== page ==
As a result of the inherent risks, and organisations’ revised financing models after a tough year, many are realising they can cover the costs of external services, such as flexible resourcing, much more efficiently than hiring a new full-time employee.
Flexible resourcing mitigates many of the challenges put forward regarding both this year’s pressure points and the broader skills gap they have revealed. In December last year, even before COVID, Forbes shone a light on the advantages of temporary hires. Little did anyone know how quickly that trend would evolve in the months that have followed.
The process of flexible resourcing includes hiring the number of people and the skills you need at isolated intervals, for specific projects or, individual strategies. Consequently, pinpointing the requisite level of skill and expertise for that siloed purpose increases the likelihood of a successful outcome, in a more cost-effective way that doesn’t weigh down payroll long-term. What’s more, we don’t know what is around the corner considering the current state of affairs with the pandemic, and having flexible resourcing allows businesses to scale up and down resourcing as business performance and needs change.
In addition to the above advantages, what clients most enjoy from this prospect is the lack of maintenance required as part of the arrangement. Talent that’s incorporated into the organisation is managed externally as part of the process, which frees up existing internal resources to focus on the longer-term strands of the company.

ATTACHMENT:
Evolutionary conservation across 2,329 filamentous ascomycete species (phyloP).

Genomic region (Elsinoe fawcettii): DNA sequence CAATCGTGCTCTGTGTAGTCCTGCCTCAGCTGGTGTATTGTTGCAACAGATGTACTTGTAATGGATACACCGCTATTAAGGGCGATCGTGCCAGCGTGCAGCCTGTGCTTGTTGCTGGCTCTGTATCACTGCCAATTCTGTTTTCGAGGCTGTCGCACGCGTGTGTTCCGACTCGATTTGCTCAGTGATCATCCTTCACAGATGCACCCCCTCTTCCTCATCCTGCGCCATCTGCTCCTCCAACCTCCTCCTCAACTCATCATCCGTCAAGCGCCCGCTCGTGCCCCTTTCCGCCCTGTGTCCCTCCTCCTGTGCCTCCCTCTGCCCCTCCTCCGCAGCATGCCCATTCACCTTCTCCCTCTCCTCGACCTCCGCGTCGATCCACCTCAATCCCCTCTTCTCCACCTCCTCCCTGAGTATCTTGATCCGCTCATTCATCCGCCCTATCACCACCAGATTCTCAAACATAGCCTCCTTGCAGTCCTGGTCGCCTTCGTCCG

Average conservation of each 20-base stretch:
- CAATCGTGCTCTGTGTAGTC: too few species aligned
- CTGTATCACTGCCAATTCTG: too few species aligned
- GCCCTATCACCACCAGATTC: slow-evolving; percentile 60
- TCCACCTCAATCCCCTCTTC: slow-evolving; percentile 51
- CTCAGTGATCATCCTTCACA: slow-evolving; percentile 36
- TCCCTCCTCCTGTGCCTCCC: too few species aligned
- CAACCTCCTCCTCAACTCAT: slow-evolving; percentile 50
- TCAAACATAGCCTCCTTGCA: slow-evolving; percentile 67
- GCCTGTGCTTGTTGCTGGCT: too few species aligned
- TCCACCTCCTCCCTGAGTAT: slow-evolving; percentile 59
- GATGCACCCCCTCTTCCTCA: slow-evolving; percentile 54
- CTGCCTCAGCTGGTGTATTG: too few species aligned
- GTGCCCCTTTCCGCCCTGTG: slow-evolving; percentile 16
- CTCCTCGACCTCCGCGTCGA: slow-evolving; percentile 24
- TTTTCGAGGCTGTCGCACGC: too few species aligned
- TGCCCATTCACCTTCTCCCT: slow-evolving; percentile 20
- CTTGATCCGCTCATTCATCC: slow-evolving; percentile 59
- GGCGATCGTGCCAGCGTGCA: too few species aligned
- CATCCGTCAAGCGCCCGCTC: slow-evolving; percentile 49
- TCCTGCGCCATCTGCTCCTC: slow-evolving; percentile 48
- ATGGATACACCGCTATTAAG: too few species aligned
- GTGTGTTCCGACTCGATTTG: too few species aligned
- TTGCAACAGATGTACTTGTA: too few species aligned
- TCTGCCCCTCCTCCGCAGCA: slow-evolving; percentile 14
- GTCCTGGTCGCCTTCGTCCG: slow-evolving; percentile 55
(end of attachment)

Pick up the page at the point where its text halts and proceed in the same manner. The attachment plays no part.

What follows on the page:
To this end, a flexible resourcing service must be built on ‘right first-time’ deployment, bespoke to each specific need, and inclusive of all vetting, onboarding and aforementioned management. Done properly, results include effective problem solving and solution support via highly skilled engineers, tailored engagement support, access to qualified FTE and partner resources, and an adaptable working relationship throughout.
Releasing pressure now, and in the future
Flexible resourcing is a signal towards future IT.
Its flexibility from an operational and budgetary standpoint is, of course, more pronounced at this volatile time, but the rationale remains the same in any scenario. Why take an expenditure gamble on one set of skills for a range of unforeseen projects and situations; when you can expend less on a range of skills tailored to each situation as it arises?
Not only does flexible resourcing account for IT fluctuations, but HR evolutions, too. If it hadn’t been for the pandemic, the long saga of IR35 would have come to a head this year, and is still scheduled to do so next year. Even in advance of that regulation, businesses have been releasing key contractors in fear of failing compliance, which has undoubtedly contributed to the tech skills gap of this year.
Using a flexible resourcing approach and engaging with correct terms can lessen the risk posed by IR35 and other legislation. It doesn’t always bypass the risk entirely but by framing and engaging correctly, you can use an external flexible resource service hired for a specific engagement with fixed deliverables or milestones. Businesses can ensure this is a ring-fenced service, as opposed to hiring additional people, which can help a business to stay compliant within IR35 whilst also delivering against project and timeline pressures.
To have a dedicated external team of specialists to fill that skills gap in accordance with time-specific dynamic business changes and challenges is not just the holy grail for 2020. It’s quite possibly the future of IT as an organisational function.